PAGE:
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OSHA Guidelines for Electrician Uniforms

Ace Uniforms Electrician Uniforms

Electrician uniforms can be as simple as a cotton shirt and basic pants, but hazardous jobs require specialized clothing and PPE.

Uniforms play an important role for businesses in many different industries. Uniforms offer benefits like improving the customer experience, contributing to brand identity, and creating a better sense of teamwork for employees. In some industries, uniforms are also an important safety tool.  When the uniform that your employees wear also has to keep them safe from hazards on the job, from electricity, to chemical contamination, to weather protection, it is important that all of the choices you make in uniform design be researched and thoughtful. This is certainly true of electrician uniforms. Let’s review the OSHA guidelines for electrician uniforms.

Banned Fabrics

OSHA regulations actually prohibit certain fabrics from being worn by anyone working with exposed, electrified components. The reasoning behind this ban is that these fabrics – specifically acetate, nylon, rayon, and polyester – can melt and adhere to the skin, sometimes causing severe burns. Since there is always potential when working with electricity to be burned by exposure to either current or flame, having any highly flammable fabric in your uniform, including as a blend, is very dangerous. The only time these fabrics are allowed is if the employer can show that they have been treated to be flame resistant.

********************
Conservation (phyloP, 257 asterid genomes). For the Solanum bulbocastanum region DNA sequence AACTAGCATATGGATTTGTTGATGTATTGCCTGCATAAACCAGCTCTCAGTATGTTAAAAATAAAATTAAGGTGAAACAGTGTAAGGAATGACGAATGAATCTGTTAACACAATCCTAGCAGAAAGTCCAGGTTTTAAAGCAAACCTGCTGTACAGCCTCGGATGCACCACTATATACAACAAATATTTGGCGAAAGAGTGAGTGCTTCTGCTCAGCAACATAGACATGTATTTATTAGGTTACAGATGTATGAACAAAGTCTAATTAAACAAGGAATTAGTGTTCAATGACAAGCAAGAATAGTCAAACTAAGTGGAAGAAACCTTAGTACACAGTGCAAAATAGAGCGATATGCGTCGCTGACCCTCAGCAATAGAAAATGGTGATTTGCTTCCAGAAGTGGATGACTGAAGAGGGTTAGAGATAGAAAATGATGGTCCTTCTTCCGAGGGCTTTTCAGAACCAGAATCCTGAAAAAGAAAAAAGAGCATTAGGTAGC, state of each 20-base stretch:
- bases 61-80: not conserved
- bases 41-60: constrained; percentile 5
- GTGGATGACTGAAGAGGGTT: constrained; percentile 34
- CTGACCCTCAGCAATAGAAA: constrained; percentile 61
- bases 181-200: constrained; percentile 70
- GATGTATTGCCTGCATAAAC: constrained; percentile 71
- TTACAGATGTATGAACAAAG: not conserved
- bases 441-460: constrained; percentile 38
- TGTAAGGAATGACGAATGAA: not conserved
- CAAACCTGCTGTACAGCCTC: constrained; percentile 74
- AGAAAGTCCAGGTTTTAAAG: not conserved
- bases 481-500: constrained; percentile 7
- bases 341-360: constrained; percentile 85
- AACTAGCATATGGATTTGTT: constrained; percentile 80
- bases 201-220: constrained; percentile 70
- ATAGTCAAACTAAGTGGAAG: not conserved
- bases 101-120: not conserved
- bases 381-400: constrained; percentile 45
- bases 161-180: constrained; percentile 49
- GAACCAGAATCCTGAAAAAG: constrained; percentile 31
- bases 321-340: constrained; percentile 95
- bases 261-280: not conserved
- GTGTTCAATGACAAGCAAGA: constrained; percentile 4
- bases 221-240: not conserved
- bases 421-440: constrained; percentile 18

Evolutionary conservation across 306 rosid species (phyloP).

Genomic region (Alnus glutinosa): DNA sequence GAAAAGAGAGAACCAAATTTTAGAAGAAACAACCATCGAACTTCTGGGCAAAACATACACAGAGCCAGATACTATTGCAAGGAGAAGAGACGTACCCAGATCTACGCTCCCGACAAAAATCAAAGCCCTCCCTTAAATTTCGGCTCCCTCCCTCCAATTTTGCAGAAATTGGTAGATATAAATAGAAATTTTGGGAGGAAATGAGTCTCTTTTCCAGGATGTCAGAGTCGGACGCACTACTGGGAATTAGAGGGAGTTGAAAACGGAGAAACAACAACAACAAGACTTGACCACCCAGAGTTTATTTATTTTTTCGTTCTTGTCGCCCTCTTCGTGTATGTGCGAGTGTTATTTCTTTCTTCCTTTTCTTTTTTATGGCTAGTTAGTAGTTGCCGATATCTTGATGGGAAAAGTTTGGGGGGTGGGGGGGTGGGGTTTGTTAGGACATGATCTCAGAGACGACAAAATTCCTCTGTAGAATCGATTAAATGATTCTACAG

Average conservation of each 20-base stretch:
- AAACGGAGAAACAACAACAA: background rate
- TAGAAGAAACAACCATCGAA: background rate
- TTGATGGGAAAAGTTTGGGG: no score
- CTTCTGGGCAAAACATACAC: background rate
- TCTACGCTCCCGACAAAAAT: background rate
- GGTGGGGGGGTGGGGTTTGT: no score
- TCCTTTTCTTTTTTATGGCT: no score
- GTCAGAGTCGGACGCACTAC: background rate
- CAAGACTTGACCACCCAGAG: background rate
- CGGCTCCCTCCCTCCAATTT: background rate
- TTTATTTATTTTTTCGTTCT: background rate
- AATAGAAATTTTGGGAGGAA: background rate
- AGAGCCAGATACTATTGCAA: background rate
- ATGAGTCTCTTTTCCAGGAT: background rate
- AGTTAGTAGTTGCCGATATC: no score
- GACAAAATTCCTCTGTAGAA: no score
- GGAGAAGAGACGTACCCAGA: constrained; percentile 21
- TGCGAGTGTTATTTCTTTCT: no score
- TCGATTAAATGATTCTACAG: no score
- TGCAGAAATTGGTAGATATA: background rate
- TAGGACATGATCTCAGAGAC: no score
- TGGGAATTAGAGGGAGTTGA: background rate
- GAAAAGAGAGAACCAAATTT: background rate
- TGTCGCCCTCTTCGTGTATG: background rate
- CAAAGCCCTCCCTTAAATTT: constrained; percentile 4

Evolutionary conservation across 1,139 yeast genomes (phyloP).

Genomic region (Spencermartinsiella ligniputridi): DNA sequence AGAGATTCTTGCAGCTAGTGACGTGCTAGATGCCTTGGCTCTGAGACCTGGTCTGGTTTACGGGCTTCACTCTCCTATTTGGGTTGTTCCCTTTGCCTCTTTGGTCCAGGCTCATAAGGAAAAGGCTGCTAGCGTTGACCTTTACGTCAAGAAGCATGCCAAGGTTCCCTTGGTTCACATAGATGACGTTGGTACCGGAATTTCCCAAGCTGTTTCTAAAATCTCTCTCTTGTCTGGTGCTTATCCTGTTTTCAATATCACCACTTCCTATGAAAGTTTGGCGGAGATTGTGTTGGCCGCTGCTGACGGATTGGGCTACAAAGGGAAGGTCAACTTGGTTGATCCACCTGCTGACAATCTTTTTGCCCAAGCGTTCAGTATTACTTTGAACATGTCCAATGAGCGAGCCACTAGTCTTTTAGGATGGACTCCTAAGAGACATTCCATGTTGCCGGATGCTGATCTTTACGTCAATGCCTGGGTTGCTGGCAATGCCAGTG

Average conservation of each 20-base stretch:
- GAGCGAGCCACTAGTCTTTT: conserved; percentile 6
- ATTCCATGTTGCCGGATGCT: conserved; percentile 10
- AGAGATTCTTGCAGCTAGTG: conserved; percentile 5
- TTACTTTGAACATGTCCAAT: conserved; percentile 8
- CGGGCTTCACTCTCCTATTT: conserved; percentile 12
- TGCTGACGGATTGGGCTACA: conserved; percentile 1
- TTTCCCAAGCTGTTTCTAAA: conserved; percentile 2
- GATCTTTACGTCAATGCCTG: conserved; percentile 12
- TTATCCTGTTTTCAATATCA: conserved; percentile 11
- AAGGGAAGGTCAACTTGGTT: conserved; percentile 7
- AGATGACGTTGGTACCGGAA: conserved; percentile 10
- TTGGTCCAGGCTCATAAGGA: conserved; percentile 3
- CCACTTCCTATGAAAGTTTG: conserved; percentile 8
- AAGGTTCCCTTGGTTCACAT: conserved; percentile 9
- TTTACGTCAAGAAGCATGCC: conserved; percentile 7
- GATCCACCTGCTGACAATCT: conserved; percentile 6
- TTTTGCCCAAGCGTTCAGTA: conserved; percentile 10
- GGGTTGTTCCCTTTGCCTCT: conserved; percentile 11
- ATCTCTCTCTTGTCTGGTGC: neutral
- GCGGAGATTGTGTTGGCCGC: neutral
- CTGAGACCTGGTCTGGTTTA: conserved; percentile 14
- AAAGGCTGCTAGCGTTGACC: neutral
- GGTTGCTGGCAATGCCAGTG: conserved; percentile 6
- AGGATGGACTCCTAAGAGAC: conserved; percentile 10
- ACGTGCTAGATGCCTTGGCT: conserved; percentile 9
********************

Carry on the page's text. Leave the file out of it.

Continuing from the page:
Fire-Resistance and Training

Generally, the fabric that makes up the pieces of the uniform for electricians should be fire-resistant. One of the best base materials is cotton since cotton is slower to ignite than many other fabrics. It is best if the uniform is also treated to be fire-resistant or flame-retardant.  In cases where you choose to logo parts of the uniform, the loge should be embroidered, since iron-on logos may melt when exposed to high temperatures. 

Arc Flash Suits

Arc flash, or the situation where an electrical current jumps the jap between conductors, is highly dangerous. The potential for arc flash is why conductive materials should not be worn while working— including watches and rings (OSHA allows for these items to be worn if they are rendered non-conductive). Depending on the arc-flash hazard analysis for a job, the required amount of PPE differs. In a very low-risk situation (HRC 0), the requirement is a long-sleeve shirt and pants plus glasses or goggles and hearing protection. In a very high-risk job (HRC 3 or 4), the electrician must wear an arc flash suit plus a fire-resistant shirt and pants or coveralls, plus 2-4 layers of PPE.

Choose Company Uniforms from Ace Uniform

To give your business a clean, professional, and polished look, rely on Ace Uniform. Whether you need uniforms in the food, automotive, industrial, construction, medical, security, or you-name-it industry, we can provide you with the uniforms you need for the price you want. We care about meeting your needs and keeping your employees safe. Give us a call at 1-800-366-1616 or visit us online to learn how we can help meet your needs. Want to get to know us even better? Visit us on social media on Facebook, Pinterest, Twitter, and LinkedIn.

This entry was posted on Friday, January 20th, 2023 at 12:19 pm . You can follow any responses to this entry through the RSS 2.0 feed. Both comments and pings are currently closed.

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